Thoughts? Am I making any obvious mistakes?

X3M's picture
Joined: 10/28/2013

I don't know if you are making mistakes. But that list actually looks promising.

It could contain much more. And then base the library of mechanics on this list. It should become some sort of board/card game wiki. With cross references.

ps. I am missing the word "Round"

Some words might hold several meanings for several people. Or a certain mechanic/meaning has different words.

You need to take into consideration that confusion might appear due to this difference. (I can know, had one about Rate of Fire and Cool Down on another forum)

So, perhaps allowing people to send you their view on words. And new words. And add that to the list? Once you see obvious differences that show similarities with other words. (round = turn = action) You could add a, "what if" round means this... Then turn means that.

...I hope that was understandable... I know how confusing I sometimes am with words.

Joined: 10/27/2008
Thank you for taking a

Thank you for taking a look!
I have been adding to it for about two or three hours, and expect it is missing many things. I added round, thank you for mentioning it!

My hope is that if someone with more knowledge than I in terms of wikis and such worked with me, the cross referencing would be there. (Thus the desire to work with larienna)
As it is the "See Also" Section (which I've yet to fill out ^^;;) is supposed to contain the keywords you might want to look up. Like an old card catalogue.


This is my way of trying to stop certain things from having multiple meanings. Or, more clearly, a way to standardize the language/jargon used when talking about games.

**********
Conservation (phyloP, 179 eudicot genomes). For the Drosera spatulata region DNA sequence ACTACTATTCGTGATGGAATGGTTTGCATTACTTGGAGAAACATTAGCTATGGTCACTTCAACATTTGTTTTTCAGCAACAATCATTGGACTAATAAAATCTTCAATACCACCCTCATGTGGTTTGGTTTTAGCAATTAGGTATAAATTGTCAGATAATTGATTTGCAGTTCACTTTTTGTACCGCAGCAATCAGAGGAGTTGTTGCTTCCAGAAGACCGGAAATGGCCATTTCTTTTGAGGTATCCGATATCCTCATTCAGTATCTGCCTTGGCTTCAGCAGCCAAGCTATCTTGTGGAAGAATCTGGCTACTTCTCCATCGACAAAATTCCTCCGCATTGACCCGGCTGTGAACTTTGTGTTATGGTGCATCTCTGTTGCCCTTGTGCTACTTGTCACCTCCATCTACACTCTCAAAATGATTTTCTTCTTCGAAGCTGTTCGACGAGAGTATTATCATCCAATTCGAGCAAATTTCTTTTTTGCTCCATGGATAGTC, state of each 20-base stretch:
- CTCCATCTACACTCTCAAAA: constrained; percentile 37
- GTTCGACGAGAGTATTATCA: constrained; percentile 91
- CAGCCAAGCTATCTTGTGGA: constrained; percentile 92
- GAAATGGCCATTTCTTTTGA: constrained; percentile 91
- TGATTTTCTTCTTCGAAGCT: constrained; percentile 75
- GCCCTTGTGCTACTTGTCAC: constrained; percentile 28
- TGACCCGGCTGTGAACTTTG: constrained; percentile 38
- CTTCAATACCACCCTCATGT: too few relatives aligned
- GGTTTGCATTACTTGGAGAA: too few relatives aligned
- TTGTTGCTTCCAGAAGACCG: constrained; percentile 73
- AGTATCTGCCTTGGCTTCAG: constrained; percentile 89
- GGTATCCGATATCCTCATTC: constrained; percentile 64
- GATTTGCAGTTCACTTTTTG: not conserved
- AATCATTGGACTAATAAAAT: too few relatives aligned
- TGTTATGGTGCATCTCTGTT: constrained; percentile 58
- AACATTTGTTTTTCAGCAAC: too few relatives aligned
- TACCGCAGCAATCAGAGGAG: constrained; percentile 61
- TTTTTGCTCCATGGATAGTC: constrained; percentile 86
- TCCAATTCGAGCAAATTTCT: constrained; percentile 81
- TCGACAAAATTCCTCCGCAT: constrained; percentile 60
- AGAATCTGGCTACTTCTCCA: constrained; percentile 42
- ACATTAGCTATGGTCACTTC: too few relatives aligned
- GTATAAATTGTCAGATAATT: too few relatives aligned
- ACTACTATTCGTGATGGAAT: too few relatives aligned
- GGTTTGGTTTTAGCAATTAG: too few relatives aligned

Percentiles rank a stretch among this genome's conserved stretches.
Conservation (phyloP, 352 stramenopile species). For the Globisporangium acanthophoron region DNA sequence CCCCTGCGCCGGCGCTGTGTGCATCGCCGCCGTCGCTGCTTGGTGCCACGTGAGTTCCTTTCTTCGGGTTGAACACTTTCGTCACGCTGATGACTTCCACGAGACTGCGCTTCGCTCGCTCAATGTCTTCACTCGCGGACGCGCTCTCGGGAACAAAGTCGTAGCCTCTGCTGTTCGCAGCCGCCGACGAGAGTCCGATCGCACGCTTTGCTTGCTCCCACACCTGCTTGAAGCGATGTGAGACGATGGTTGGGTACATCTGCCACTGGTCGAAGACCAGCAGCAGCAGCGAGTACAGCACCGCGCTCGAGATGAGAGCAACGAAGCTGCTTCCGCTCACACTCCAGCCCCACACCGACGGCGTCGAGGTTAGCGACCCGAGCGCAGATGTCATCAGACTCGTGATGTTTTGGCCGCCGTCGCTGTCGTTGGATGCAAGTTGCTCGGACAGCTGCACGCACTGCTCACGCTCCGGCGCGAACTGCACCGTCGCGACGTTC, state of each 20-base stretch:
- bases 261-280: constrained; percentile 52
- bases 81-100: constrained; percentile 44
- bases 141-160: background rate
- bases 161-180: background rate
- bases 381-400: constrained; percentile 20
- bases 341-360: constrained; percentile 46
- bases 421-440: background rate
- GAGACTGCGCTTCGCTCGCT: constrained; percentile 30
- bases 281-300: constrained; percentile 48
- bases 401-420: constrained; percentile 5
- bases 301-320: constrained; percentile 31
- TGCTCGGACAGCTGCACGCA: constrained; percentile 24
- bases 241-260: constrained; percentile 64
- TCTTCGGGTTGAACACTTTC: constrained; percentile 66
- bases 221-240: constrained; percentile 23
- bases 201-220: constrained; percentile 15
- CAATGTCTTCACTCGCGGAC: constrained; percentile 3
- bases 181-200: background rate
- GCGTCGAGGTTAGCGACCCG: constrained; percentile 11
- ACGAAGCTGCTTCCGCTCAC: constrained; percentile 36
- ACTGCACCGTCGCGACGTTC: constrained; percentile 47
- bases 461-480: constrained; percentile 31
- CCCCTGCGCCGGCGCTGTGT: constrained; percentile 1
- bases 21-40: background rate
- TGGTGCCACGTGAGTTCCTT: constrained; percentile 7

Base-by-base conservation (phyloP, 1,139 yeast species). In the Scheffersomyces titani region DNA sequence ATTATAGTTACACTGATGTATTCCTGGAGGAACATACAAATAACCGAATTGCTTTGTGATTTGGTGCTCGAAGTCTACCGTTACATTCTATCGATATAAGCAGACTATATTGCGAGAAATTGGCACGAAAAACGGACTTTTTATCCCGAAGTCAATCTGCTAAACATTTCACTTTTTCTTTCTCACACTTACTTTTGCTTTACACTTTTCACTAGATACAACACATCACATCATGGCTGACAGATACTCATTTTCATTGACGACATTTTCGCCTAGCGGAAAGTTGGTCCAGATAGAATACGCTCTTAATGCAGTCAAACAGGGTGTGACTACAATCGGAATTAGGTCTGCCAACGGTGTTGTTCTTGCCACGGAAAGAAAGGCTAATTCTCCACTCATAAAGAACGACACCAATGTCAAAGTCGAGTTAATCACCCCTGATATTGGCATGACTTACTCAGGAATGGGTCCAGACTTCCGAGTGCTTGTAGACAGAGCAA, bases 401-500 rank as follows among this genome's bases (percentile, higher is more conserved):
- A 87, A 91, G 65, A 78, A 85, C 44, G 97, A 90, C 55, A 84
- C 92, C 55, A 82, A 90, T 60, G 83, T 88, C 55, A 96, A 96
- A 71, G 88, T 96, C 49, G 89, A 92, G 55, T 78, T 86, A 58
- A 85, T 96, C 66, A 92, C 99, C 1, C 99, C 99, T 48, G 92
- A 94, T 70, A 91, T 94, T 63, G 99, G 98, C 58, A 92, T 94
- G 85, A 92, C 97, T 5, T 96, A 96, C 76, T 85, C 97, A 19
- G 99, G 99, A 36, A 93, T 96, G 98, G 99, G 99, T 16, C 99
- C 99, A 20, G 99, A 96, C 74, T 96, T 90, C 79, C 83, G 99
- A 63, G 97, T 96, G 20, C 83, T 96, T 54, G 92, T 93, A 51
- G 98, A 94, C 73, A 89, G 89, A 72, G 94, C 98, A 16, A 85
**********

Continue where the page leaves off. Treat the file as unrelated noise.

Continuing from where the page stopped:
In many fields the jargon is standardized by a governing body of some form (I'm thinking of the DSM when it comes to mental health as a good example). Of course, board games don't have that (and I don't claim to be that) I think mainly because people think they are 'just games'. But if we as designers want to be recognized as a realistic field, I think we need to tidy up our act, and make our jargon a bit more uniform. Is this the only way? No. It's just the best I can come up with.

So, I know there are many meanings to each word (Turn, as a great example) and many possible ways to define. But I am hoping there can be a general consensus between designers that "this set" or "that set" of jargon is what we're going to use to define words in our current discussion. Just like how it is meaningless to discuss symptoms of bipolar if one psych is using the DSM and the other the ICD.
This is just an attempt to make one of those references.

I have opened this up for discussion over on the 'Geek (here), and will make a similar thread here tomorrow

...This turned out very long, my apologies. I just really like this idea.


As an after thought, I have used this system to describe the game Ascension (as I am familiar with it) and found this list serviceable. I was able to describe game play in a basic way in a about two paragraphs.

larienna's picture
Joined: 07/28/2008
About the list, it's true

About the list, it's true that it will be important to avoid ambiguity. For example, what is the difference between a tile, a token and a small board, well the tilability of the component make a tile a tile.